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CCHR launches online modules on rights to fair trial

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The Cambodian Centre for Human Rights (CCHR) on September 15 launched a series of online modules aiming to increase public awareness on the rights to fair trial. LAY SAMEAN

CCHR launches online modules on rights to fair trial

The Cambodian Centre for Human Rights (CCHR) on September 15 launched a series of online modules aiming to increase public awareness on the rights to fair trial and to further provide input on judiciary reforms in the country.

The launch was held in Phnom Penh with the participation of government officials including representatives from the ministries of Justice; Education, Youth and Sport; and Women’s Affairs. Also in attendance were lawyers, monks and law students.

CCHR executive director Chak Sopheap said this was the first project in a series, aimed at promoting the exercise of the rights to a fair trial.

Sopheap said the project has two specific objectives: To disseminate the concept of what a fair trial should consist of and to urge adherence to the norms of providing fair trials via the presence of observers.

“[It] helps all of us understand the basics of trial procedures and the principle elements guaranteed by the right to a fair trial,” she said.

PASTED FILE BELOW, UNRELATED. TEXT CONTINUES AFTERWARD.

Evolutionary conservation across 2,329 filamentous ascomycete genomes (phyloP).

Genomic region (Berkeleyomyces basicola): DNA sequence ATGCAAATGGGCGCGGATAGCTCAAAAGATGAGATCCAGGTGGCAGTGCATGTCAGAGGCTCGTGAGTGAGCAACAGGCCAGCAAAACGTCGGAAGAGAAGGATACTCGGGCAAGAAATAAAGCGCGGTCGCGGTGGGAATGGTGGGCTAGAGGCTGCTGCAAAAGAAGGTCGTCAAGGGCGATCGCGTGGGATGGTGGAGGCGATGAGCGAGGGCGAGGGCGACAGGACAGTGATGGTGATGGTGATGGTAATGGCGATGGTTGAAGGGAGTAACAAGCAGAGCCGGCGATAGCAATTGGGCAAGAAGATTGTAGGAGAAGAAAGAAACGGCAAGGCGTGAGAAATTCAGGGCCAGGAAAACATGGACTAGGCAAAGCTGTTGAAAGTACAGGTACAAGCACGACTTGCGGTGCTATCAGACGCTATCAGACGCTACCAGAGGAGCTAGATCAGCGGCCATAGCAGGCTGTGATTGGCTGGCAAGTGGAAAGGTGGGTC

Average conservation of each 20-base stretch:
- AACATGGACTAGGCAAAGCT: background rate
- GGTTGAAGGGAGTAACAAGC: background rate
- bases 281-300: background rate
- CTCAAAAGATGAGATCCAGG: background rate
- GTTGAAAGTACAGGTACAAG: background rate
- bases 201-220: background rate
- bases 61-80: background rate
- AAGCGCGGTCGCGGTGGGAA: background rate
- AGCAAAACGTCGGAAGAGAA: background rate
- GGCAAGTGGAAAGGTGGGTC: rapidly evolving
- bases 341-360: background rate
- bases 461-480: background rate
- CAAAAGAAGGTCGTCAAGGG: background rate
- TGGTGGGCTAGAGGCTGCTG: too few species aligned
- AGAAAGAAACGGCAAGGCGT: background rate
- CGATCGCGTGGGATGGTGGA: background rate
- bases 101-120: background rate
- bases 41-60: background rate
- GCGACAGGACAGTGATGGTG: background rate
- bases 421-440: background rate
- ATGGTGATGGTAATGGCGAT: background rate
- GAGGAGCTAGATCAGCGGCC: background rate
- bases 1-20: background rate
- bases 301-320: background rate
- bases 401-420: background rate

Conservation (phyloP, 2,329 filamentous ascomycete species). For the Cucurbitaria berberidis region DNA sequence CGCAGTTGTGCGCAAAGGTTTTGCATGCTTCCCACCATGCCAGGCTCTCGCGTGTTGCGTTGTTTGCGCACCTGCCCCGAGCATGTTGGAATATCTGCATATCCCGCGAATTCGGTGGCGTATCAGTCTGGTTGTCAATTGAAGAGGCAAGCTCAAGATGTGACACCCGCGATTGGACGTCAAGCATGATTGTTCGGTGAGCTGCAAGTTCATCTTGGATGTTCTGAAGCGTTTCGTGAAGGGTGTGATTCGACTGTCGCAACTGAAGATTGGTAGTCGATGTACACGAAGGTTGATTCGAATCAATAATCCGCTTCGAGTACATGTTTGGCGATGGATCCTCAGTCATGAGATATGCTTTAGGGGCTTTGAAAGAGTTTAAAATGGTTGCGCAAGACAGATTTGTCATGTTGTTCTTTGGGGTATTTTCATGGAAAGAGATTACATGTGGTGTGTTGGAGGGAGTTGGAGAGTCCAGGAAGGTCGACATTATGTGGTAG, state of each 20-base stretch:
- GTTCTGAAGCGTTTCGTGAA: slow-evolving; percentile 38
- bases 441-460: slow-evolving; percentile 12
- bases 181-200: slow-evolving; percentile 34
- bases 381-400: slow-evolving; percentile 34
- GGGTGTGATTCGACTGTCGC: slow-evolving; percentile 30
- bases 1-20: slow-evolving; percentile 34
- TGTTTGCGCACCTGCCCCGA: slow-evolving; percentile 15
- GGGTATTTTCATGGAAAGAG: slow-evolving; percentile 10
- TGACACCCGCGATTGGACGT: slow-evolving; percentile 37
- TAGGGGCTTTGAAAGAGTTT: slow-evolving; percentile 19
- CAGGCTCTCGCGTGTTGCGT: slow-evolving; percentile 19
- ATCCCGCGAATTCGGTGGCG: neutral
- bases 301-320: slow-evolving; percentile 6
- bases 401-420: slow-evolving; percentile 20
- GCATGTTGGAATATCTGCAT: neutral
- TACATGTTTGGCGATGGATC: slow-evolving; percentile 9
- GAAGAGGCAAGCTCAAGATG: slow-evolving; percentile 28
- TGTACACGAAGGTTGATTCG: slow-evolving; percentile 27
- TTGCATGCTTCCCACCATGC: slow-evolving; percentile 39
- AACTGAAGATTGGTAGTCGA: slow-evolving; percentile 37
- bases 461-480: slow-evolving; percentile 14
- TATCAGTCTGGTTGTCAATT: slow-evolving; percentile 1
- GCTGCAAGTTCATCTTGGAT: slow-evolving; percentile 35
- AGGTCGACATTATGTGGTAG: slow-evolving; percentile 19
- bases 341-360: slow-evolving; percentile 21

Sopheap noted that CCHR had assigned its officials to investigate how trials were being conducted in the lower courts and the courts of appeal since 2009.

“In order to ensure respect for human rights and the protection of human rights, it is imperative that we continue to observe the courts, continue to cooperate and consult with relevant institutions such as the justice ministry or the judiciary on how to improve the judicial system.

“We have received the green light from the justice ministry and all courts that we have observed so our observers are welcome,” she said.

Justice ministry secretary of state Chin Malin said the dissemination of information on fair trials is a good thing and add to what the ministry has already done.

“We work with all stakeholders, including the public, law enforcement and court officials, so what she is doing is a good contribution to that,” he said.

At the same time, Malin suggested that the CCHR strengthen the capacity of its officials who conduct trial observations to avoid errant conclusions or evaluations that show a lack of understanding of court procedures.

Kann Kall, country director for Swedish NGO Diakonia, said this project has made significant progress and will help the public understand the 14 elements that should be present for a trial to be fair.

Kall said these include protection against double jeopardy; right to legal representation; presumption of innocence; no forced confessions; a speedy trial; public hearings; the right of the defendant to be present at trial; independent and impartial judges; and the right to defend oneself by presenting evidence and questioning witnesses.

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